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Linearly Independent Columns of a Matrix

  1. May 13, 2008 #1
    Hi wondering if can anyone help me... I've gotten so bogged down in all the rules and stuff for singular/non-singular matrices I've completely confused myself!

    Can anyone tell me is it true to say that if I have a matrix P, det(P) is NOT EQUAL to 0, then the vectors that would form the columns of P are linearly independent?

  2. jcsd
  3. May 13, 2008 #2
    Yes because then P is invertible, and thus have maximal rank.
  4. May 13, 2008 #3
    Brilliant - cheers! :)
  5. May 13, 2008 #4


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    do you know why this is true? i.e. do you know what it really means that the determinant is not zero?

    recall that any matrix can be rendered into upper diagonal form by repeatedly performing row operations, hence also by repeatedly multiplying by special invertible matrices.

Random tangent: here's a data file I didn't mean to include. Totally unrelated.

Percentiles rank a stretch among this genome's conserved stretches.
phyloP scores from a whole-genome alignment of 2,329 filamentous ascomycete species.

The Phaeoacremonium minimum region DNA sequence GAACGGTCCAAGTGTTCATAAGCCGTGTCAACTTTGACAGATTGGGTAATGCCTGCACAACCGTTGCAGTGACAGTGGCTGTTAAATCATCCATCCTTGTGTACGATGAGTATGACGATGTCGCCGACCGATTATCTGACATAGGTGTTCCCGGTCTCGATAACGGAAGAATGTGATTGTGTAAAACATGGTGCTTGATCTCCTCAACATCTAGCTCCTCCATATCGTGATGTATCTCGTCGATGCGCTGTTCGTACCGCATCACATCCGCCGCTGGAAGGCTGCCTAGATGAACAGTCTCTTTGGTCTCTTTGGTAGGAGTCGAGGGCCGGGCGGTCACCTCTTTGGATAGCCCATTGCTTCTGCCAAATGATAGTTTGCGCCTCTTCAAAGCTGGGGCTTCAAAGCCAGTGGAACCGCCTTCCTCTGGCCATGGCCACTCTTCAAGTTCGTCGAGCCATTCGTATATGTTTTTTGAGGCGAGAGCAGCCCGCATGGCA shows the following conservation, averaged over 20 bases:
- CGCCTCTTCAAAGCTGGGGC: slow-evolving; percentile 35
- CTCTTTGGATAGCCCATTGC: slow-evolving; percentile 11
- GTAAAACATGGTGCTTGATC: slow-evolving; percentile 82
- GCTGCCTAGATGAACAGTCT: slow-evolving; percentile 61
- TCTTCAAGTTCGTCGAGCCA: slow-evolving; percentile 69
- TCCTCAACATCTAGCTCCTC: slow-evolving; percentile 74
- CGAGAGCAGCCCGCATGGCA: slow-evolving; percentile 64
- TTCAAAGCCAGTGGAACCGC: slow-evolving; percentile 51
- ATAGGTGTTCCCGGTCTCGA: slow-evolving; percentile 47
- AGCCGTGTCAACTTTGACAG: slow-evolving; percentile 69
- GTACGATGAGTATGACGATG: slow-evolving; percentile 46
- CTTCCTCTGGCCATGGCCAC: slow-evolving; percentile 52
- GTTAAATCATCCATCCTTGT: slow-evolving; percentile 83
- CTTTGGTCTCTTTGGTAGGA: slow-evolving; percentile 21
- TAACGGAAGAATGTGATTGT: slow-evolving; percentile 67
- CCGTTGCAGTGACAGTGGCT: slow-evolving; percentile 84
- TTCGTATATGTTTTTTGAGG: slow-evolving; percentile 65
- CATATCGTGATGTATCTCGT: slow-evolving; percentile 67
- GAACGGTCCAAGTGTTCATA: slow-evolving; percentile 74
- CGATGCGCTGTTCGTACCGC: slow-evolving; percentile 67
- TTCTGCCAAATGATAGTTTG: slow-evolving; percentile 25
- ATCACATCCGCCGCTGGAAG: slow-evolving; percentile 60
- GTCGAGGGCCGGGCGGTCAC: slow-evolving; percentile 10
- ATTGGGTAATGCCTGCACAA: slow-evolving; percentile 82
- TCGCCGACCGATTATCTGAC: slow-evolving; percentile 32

then the determinant is non zero iff the final matrix is actually diagonal and has non zero entries on the diagonal. these can then be made 1's.

    hence it has been inverted by matrix multiplication, and the columns are visibly independent, hence were also originally.
    this is just one of many ways to see it.
  6. May 13, 2008 #5
    Thank you - it does make sense now - I had a Linear Maths exam this afternoon and even though at some stage I had understood the reasoning behind what made a matrix singular, my mind seemed to be blanking on me in the hours leading up to the exam!

    Thanks again for the help :)
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